And we were coming up on some eventful times, we knew. I was about to begin filming a movie, a bizarre twist in my unremarkable life that I never saw coming. Our daughter was in her second trimester, our Bixie gestating in Texas. Lots of gestating that year, really.

So we took the weekend when we could, and we went to Portland, finding a nice, nearly luxurious hotel that was close to downtown but not quite there, as I recall. We parked our car and didn't see it again until we were ready to leave.

You know this. The best way to explore most cities doesn't involve automobiles; it can't. It's an entirely different perspective from behind the wheel, and not nearly enough. You have to get at ground level, cover territory with your feet and not wheels. Or not many wheels.

We grabbed our day passes and took advantage of a spectacular transit system, riding on buses and trains from stop to stop, wandering through Powell's Books for what seemed to be hours, lingering over coffee, bouncing from rose garden to rose garden. We found a farmer's market, a street fair, a shoe shop. We were touristy but not typical, with no burning desire to see the waterfront, for example (got a few of our own), or any other Northwest-specific sites (or sights). We just wanted to pretend to be Portlanders for a couple of days. And to remember being a couple.

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I don't have anything exciting to share, really. We just rambled around Portland, ate when we got hungry, slept when we were sleepy. This was the pre-Fitbit era, so God knows how many steps we took, but it was a good kind of tired at the end of the day.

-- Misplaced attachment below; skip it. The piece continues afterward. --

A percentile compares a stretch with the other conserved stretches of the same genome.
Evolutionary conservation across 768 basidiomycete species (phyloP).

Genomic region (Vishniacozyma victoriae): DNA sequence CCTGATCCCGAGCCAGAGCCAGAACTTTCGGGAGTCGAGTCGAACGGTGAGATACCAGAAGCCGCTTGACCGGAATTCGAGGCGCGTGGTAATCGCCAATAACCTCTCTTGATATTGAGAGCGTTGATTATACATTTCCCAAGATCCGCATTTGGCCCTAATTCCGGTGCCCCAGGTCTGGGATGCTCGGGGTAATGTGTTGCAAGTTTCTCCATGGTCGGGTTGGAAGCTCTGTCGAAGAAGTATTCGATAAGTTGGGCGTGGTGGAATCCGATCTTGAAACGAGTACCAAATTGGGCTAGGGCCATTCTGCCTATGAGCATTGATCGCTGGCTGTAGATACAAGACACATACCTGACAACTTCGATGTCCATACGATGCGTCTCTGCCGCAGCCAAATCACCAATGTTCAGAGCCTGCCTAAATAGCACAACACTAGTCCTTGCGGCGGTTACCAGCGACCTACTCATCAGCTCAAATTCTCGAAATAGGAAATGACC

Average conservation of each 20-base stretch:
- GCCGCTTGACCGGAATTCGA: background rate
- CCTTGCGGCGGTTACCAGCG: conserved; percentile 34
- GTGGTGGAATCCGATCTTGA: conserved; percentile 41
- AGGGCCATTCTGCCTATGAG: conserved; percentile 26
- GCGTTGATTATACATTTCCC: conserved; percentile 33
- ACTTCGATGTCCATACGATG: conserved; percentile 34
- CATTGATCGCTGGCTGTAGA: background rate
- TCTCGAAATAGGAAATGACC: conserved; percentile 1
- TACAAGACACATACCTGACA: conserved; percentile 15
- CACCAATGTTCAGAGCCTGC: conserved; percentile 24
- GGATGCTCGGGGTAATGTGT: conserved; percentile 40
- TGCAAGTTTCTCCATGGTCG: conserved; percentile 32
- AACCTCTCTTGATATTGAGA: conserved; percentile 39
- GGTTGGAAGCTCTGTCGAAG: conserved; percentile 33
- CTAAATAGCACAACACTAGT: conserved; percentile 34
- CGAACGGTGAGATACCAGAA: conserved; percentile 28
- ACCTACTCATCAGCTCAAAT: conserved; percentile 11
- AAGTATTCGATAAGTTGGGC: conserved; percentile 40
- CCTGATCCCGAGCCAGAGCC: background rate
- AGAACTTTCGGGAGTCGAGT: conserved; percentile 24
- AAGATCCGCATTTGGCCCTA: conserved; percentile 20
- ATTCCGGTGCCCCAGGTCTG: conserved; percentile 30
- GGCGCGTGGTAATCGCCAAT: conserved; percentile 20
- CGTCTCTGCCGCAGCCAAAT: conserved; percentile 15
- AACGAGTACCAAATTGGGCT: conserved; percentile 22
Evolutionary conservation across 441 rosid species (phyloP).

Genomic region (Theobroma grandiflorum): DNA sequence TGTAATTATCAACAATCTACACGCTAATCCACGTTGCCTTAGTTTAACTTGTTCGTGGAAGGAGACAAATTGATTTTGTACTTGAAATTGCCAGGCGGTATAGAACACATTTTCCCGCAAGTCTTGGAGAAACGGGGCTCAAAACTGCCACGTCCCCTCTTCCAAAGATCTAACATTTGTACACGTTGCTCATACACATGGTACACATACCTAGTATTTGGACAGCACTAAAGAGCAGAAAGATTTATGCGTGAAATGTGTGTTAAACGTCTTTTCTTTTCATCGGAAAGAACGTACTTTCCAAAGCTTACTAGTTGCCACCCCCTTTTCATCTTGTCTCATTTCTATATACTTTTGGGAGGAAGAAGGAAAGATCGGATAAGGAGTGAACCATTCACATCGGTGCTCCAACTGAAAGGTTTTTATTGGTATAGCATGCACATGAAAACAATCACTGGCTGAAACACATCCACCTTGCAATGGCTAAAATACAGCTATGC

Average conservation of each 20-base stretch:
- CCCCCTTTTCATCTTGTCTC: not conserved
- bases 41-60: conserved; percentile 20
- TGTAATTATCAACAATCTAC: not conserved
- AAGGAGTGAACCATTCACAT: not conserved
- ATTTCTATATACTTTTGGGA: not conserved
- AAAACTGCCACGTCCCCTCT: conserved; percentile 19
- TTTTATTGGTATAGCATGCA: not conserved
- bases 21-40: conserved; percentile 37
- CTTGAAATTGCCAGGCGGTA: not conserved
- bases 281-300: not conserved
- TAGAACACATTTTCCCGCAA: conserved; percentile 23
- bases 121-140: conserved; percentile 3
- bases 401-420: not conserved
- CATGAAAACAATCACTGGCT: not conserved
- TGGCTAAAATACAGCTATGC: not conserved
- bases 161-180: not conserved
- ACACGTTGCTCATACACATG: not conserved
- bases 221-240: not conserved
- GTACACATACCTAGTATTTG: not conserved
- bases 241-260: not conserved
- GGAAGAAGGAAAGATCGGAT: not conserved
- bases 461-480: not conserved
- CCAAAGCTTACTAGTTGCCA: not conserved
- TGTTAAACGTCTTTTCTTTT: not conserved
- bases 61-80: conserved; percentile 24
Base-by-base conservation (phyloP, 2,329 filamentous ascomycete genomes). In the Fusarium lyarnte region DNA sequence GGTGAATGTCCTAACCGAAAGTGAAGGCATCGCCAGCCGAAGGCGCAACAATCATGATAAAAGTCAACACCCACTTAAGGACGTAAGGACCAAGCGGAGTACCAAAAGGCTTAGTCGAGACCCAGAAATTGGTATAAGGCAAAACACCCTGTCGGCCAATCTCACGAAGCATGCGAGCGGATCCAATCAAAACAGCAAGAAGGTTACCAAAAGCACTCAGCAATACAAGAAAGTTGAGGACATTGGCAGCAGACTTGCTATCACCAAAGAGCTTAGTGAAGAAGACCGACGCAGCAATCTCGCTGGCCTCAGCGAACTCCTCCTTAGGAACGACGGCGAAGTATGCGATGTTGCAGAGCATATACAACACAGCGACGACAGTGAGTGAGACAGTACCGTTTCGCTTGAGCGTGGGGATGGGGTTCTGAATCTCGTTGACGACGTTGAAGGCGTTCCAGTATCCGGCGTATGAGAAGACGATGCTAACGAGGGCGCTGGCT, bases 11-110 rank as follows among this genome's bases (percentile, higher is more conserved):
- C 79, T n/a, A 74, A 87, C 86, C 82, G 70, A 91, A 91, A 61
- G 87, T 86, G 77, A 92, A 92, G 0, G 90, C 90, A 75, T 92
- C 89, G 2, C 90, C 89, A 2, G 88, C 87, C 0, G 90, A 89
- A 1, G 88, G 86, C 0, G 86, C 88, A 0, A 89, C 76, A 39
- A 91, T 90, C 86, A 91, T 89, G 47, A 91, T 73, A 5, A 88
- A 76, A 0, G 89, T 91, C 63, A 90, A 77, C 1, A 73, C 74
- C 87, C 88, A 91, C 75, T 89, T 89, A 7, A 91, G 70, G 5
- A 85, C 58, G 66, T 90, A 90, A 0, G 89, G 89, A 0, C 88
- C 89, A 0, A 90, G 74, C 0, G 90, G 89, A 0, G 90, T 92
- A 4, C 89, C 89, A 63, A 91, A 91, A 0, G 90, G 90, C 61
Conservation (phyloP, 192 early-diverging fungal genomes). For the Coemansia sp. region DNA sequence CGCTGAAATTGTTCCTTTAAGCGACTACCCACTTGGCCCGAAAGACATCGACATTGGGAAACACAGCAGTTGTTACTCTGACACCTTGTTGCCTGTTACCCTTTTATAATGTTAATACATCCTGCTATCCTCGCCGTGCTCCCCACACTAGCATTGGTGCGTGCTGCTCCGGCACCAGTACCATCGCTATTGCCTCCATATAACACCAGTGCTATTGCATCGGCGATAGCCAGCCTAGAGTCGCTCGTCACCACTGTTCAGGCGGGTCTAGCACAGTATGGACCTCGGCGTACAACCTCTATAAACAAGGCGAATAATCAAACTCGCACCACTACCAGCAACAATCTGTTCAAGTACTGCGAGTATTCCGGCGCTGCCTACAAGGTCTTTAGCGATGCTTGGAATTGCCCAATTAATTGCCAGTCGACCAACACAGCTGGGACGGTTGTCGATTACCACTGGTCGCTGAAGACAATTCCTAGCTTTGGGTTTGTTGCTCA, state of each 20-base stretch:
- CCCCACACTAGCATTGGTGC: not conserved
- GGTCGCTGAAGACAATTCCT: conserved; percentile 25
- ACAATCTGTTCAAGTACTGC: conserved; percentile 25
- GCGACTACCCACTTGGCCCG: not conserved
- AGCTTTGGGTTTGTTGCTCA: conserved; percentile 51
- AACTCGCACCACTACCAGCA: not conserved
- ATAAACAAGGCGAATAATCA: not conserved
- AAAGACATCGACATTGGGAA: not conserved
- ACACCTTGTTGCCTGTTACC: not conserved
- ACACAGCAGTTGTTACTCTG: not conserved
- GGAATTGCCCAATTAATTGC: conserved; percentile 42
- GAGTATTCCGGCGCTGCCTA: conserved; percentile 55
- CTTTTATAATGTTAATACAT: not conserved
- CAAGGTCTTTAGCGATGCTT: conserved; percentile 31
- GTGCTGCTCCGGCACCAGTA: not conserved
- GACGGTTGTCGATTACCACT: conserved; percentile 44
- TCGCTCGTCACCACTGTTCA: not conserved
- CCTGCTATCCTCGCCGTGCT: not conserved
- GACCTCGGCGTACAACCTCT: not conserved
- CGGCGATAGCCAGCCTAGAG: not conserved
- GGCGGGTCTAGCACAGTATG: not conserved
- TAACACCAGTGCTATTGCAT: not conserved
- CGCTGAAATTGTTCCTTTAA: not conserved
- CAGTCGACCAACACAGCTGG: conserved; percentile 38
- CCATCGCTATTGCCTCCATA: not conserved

And it lingers. I can think of more exciting adventures on the road, but those trips involve the good and the bad, and I can't work up the energy to either dig into the details or gloss over them.

This was just simple. Not far from home, but far enough not to feel like a staycation. Close enough not to worry about our son. Far enough to be away from calls or minor emergencies that could be taken care of by others. Connected but not, you see. Just about perfect.

That's why it sticks around, and why I brought it up the other day, in fact. I'm thinking we need to do it again. We've been back many times, and spent a day or three in Portland, but never quite like that. Sure, we weren't exploring castles in Spain; I'm aware of what we're missing in our bios. It is what it's always been, a moment-to-moment life with little room for improvisation when it comes to time.

But time is also a journey, and maybe it helps to reestablish that truth in a trivial way. Hop on I-5, roll through serene landscapes in southwestern Washington, farmland and rivers winding their way through hills, cascading down rocks in little geographical cameos, always around the next corner. I know this land well. I should.

Castles await me, maybe. But we'll always have Portland, and lately I've been thinking that was an excellent idea. Worth revisiting. It would be a trip, I think.

Chuck Sigars2 Comments